Braiding Sweetgrass

Robin Wall Kimmerer

Nonfiction 2015 | 408 pages


How sweet!  I love the idea that anything alive is a being and not an “it.”  A chair is an “it” … an apple is a “who.”

Braiding Sweetgrass is unlike any book I have read.  Using the natural world as a vehicle for educating us about indigenous culture and history AND about how to protect, preserve, respect, and love the natural world in which we live, Kimmerer is an extraordinary teacher.

I was astounded at what I learned.  Just a sampling: The Three Sisters … corn rises, beans weave themselves around the corn, and squash grows across the ground, protecting the soil.  When these three are grown together, the yield is always higher than when they are grown separately.  She uses this relationship to teach us about collaboration and cooperation.

And, lichen, a complex life form that is a symbiotic partnership of two separate organisms, fungus and alga, demonstrates the vitality of even the most simple life forms on our planet.

We learn about cedars, pecans, salmon, sweetgrass, maple syrup, asters, goldenrod, lilies, salamanders, Windigo, and much more on this simultaneously broad and deep exploration of the natural world.  And she does it all with a writing style that is engaging and full of life.  I particularly enjoyed the stories she tells of her students on field trips (Dr. Kimmerer is a professor at the SUNY College of Environmental Science and Forestry) during which young people get their hands dirty and learn native ways and vital ecological and environmental lessons.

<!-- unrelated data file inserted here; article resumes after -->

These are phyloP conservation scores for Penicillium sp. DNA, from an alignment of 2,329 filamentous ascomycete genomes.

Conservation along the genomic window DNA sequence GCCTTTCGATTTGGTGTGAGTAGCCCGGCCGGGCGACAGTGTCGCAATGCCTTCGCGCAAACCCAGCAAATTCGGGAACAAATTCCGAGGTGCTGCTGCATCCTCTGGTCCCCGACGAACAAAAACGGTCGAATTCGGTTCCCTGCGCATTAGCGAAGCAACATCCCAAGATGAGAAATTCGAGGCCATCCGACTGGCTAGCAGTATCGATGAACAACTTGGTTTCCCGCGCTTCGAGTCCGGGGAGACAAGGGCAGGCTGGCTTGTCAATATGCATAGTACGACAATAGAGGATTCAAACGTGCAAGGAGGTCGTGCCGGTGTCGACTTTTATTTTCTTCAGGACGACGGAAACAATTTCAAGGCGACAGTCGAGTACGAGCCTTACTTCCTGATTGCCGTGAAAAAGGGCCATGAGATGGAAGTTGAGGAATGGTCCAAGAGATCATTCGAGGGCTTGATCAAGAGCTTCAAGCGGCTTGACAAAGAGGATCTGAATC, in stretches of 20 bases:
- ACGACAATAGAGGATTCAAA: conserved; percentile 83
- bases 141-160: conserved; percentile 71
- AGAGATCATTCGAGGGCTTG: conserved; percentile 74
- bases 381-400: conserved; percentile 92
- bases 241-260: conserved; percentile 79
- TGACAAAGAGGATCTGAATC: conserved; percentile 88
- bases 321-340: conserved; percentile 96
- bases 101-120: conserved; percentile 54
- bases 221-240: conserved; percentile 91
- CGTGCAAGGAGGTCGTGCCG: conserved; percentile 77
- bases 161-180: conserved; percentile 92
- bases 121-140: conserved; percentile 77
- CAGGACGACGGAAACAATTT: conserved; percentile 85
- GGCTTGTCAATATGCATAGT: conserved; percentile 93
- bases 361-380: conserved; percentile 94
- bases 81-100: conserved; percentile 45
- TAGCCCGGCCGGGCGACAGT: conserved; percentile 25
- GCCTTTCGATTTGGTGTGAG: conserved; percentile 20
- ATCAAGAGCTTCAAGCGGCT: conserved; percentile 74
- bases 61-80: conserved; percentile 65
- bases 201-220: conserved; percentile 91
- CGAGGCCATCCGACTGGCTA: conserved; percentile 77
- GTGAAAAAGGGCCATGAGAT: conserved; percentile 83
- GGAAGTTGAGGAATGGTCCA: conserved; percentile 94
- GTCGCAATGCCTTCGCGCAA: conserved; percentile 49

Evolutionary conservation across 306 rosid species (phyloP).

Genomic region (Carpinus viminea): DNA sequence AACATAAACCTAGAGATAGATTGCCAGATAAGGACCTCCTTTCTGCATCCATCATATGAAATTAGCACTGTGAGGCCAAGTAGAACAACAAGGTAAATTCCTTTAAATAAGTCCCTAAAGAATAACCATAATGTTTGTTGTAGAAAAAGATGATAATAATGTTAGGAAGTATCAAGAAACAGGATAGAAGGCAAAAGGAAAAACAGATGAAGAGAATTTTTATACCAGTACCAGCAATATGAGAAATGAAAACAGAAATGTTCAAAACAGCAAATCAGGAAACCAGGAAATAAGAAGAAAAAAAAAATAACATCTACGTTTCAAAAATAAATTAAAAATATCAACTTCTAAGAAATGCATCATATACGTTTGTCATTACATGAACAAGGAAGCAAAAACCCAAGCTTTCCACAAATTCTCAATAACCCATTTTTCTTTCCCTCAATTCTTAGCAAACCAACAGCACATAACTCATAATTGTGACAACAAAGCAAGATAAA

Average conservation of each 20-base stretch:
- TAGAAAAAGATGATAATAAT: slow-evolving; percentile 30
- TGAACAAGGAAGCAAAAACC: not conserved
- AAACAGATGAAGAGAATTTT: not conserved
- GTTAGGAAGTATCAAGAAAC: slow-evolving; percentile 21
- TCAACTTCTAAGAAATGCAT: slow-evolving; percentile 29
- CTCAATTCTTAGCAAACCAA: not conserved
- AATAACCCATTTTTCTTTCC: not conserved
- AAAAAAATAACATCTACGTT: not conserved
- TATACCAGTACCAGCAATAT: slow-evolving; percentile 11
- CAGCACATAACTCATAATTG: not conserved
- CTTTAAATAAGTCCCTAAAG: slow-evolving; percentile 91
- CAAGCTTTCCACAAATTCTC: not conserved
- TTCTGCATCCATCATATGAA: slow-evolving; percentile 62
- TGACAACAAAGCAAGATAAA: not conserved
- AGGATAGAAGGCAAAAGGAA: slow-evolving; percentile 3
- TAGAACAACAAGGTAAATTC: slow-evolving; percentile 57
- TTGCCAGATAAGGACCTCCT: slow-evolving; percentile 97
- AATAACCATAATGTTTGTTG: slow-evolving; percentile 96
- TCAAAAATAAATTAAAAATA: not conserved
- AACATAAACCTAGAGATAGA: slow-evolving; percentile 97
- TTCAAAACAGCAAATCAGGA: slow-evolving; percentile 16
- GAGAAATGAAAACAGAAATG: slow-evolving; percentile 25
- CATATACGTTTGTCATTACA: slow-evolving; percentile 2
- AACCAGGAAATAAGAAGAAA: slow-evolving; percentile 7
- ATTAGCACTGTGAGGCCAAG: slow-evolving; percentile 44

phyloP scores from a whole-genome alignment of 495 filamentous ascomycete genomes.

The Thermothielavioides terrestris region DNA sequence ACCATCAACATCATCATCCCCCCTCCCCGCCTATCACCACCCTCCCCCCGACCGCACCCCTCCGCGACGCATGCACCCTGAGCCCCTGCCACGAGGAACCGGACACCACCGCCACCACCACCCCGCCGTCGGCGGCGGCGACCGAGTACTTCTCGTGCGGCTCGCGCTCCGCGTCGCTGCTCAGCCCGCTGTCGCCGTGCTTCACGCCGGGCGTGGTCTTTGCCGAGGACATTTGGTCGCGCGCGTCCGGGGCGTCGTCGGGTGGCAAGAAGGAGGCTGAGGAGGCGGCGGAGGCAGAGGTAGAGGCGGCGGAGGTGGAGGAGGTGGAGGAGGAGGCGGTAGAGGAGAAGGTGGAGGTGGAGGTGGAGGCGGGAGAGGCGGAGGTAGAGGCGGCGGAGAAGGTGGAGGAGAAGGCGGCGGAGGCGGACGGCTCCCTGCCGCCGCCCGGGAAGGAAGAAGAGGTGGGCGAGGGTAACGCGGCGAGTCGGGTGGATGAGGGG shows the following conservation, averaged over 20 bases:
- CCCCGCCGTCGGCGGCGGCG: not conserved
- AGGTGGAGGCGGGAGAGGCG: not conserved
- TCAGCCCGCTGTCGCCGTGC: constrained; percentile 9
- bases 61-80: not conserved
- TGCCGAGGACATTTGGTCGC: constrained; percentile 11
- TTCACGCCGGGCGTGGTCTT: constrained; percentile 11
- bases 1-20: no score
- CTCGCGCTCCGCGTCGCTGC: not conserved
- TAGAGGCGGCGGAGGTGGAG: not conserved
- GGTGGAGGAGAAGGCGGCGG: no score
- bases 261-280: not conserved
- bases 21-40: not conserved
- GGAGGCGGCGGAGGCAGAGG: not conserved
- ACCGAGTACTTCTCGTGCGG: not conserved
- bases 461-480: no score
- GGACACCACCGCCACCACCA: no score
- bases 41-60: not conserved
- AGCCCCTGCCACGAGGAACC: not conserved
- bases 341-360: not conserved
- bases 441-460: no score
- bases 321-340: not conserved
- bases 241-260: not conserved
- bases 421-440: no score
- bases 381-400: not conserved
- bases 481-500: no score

Kimmerer’s philosophical stand is she wants us to take only what we need, and do so with respect and gratitude.  She shows us over and over again how the indigenous people harvested only a percentage of plants, which assured their regeneration, protecting and growing the resources.  She teaches us to actively protect and deeply respect our planet.

Braiding Sweetgrass is important to our education.  It is best read slowly, a chapter here, two chapters there.  Her messages need time to sink in.  I recommend this book highly.

(Though this book decidedly earns four hearts, I will admit I struggled to conquer its length.  Because I could not get my hands on a paper copy in a timely manner, I listened to an audiobook.   I do not much care for audiobooks, so that probably was why I struggled. It is 16 hours and 44 minutes).

August 2021



2 responses on “Braiding Sweetgrass

  1. Beverly Allen

    I have a paperback copy if you decide, in the future, to read through it again. I am only halfway through and DITTO on everything you have said. It will take me some time to finish. I’m curious if you have read the Overstory by Richard Powers. VERY different but my thoughts kept going back to it as I am reading Braiding Sweetgrass.

    1. Andrea Sigetich Post author

      I HAVE read The Overstory and yes, Bev, I agree .. these two books make great and useful companions. And both are so readable!